Germany’s Lufthansa Group is facing a one-day pilot strike at two carriers after failure to reach a collective agreement, while cockpit crews at sister airline Eurowings have put additional pressure on the parent company.

Pilots at Lufthansa and Lufthansa Cargo have called a 24h strike for 2 September.

The industrial action follows the latest efforts to negotiate an agreement with pilot union Vereinigung Cockpit.

“Lufthansa must present a significantly-improved offer in order to avert labour disputes,” says the union’s collective bargaining policy chair, Marcel Grols.

“We’re too far apart at the moment.”

The union claims Lufthansa Group took advantage of the chance to negotiate but did not enhance its offer.

“So the only thing left for us to do is to enforce our demands with a labour dispute,” says Grols, adding that the pilots are seeking salary compensation and a “future-proof” structure for remuneration for “all professional groups”.

Lufthansa A350-c-Lufthansa

Source: Lufthansa

Pilots at Lufthansa and Lufthansa Cargo are expressing discontent over wage talks

Lufthansa says it will “do everything possible” to limit the impact of the strike, and chief human resources officer Michael Niggemann says the company has “no understanding” of the union’s strike call.

Niggemann insists the company has put forward a “very good and socially-balanced offer”, despite the continuing impact of the pandemic crisis.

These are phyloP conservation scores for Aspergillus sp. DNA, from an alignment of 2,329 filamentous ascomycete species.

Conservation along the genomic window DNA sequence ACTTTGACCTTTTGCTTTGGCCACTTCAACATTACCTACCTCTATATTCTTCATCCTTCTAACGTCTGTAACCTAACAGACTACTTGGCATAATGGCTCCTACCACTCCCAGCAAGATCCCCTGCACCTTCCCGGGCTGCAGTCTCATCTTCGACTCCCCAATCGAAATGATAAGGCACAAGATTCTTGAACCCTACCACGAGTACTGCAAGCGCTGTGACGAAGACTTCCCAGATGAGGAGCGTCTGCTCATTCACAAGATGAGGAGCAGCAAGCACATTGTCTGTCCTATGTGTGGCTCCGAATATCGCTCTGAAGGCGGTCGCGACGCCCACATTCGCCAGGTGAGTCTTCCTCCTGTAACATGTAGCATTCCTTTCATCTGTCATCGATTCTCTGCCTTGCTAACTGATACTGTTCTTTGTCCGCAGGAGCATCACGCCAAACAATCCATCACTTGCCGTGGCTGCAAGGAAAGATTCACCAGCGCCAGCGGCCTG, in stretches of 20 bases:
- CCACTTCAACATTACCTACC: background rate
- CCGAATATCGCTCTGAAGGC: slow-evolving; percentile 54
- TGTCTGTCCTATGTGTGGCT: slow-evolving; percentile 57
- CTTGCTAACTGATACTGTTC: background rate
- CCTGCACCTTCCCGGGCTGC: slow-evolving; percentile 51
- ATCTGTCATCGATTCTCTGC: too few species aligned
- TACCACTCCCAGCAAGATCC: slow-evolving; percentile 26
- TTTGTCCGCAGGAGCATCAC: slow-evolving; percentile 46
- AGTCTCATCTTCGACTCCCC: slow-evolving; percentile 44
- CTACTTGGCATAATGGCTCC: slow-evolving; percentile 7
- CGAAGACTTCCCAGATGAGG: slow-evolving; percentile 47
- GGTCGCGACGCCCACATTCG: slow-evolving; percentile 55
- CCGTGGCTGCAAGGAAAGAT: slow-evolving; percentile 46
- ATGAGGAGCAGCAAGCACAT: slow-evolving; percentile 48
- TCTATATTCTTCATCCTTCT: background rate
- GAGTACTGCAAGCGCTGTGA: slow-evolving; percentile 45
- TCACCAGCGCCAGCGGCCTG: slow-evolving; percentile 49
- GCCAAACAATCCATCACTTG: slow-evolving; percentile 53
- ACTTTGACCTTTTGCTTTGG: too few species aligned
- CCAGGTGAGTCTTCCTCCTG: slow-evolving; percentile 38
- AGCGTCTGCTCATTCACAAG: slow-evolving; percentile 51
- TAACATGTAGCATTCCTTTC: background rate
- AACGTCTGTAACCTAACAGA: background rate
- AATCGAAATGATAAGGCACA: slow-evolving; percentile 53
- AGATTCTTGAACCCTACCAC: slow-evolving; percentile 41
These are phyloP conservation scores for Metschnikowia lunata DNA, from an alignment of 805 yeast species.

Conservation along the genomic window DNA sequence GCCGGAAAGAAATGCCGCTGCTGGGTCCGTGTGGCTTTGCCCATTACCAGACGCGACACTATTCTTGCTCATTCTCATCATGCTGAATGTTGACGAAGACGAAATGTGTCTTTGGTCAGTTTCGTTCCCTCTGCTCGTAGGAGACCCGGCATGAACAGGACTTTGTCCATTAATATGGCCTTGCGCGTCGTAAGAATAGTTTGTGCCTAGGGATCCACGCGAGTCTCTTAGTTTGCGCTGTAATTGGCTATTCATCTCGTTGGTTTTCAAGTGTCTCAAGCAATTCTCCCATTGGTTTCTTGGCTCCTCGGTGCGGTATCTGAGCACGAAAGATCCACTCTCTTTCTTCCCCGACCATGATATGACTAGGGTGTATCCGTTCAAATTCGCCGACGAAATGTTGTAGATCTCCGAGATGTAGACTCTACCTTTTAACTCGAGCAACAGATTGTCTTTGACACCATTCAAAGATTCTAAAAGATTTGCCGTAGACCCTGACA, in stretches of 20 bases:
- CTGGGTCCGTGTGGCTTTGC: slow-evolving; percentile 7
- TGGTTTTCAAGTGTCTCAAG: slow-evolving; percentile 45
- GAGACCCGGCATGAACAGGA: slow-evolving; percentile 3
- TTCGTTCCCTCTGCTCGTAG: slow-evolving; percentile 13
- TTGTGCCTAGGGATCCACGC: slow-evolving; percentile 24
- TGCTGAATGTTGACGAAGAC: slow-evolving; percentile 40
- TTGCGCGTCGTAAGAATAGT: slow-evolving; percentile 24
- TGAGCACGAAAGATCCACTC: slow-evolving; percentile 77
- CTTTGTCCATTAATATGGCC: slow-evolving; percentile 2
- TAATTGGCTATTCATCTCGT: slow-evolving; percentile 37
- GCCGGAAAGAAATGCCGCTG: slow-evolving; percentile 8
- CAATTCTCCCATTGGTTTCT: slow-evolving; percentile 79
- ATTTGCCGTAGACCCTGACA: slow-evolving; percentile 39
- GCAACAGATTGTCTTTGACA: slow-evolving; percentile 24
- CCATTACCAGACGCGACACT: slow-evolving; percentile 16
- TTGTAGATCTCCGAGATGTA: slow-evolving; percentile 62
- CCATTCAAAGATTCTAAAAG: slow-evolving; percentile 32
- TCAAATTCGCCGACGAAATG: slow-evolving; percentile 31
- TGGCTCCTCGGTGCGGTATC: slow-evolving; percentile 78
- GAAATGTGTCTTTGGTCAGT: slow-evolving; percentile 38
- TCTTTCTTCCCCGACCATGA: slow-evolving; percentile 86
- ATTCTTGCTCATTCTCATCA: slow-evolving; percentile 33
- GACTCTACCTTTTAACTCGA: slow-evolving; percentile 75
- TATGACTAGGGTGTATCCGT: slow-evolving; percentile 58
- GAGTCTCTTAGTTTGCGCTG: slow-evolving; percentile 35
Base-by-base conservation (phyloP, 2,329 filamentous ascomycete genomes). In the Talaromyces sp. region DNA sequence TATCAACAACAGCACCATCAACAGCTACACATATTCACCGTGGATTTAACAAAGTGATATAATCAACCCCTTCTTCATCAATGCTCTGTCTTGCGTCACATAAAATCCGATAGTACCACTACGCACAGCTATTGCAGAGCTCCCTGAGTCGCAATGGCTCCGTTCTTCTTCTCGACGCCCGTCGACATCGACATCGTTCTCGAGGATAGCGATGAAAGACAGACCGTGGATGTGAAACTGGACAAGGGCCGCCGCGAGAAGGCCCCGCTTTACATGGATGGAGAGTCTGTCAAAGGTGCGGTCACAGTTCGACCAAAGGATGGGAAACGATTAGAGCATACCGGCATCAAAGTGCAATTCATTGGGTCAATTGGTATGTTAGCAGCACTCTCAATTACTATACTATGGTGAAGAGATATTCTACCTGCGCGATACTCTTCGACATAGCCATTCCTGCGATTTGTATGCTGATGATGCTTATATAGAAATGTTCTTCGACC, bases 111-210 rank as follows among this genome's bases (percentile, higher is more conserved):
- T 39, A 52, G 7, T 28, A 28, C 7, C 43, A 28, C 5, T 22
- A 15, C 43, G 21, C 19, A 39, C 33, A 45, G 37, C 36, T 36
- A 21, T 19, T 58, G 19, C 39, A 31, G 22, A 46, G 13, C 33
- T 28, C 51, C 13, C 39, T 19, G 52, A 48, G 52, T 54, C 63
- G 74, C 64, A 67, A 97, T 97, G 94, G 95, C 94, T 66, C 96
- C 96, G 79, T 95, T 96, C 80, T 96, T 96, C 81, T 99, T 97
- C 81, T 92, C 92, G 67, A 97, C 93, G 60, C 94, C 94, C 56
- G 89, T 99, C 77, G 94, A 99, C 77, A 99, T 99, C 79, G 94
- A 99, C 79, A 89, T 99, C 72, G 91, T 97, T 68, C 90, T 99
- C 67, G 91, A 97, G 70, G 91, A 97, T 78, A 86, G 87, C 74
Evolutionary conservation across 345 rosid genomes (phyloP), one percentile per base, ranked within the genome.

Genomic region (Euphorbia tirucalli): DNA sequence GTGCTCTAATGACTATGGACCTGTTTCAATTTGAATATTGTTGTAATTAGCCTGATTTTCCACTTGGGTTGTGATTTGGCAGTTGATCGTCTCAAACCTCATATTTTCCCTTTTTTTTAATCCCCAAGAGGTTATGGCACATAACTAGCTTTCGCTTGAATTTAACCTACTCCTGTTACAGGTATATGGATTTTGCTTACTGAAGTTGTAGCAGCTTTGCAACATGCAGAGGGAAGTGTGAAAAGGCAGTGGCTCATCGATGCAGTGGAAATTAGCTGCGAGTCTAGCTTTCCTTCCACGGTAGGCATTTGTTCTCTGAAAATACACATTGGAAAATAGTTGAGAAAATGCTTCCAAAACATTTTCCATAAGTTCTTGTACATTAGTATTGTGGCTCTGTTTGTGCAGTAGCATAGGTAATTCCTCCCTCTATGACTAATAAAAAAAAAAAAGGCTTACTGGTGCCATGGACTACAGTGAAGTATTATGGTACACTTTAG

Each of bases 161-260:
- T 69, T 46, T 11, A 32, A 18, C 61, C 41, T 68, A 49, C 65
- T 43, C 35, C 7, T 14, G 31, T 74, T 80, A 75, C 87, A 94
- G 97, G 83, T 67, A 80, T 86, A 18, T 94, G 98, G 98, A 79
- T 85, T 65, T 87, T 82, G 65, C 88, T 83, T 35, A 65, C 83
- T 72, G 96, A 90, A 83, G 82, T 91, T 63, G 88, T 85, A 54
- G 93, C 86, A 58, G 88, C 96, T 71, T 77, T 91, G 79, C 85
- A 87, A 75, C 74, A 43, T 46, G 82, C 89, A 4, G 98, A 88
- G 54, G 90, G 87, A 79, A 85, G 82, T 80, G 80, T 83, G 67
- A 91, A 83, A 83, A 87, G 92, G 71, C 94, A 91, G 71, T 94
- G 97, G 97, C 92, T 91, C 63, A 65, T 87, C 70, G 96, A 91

Lufthansa Group says its 18-month agreement would provide additional basic monthly remuneration for pilots. The talks have also involved discussions on an agreement guaranteeing a minimum fleet size for Lufthansa and Lufthansa Cargo.

But it claims the union is demanding an initial 5.5% wage increase by the end of the year plus above-inflation compensation from the beginning of 2023. Lufthansa believes this will raise cockpit personnel costs by 16% over two years.

Lufthansa Group also says the union is asking for salary-structure benefits which are “beyond justification”, and claims the overall demands would hike cockpit costs by some €900 million, more than 40%, in the two-year period.

Eurowings’ pilots have edged in the direction of their own industrial action with a vote to continue pursuing the current collective bargaining path.

Eurowings Airbus-c-Eurowings

Source: Eurowings

Pilots have shown a ‘yellow card’ to Eurowings, according to the cockpit union

While not a vote to strike, the strong support from the ballot – with nearly 98% in favour, on a turnout of almost 90% – demonstrates solidarity for the aims of the bargaining committee in talks over a new agreement.

Grols says the Eurowings vote is a “signal” amounting to a “yellow card” for the airline.

“It’s not enough to sit at the negotiating table,” he says. “You also have to be willing to find a solution.”

He says the demands of Eurowings pilots focus on “urgently-needed relief” with regard to such matters as maximum flight duty time and rest periods.

Grols states: “We want working hours that enable a minimum of plannability for a family life.”

He argues that pilots are concerned that maximum workload – while remaining within permissible limits – should not be viewed as the “permanent” level of “everyday flying”.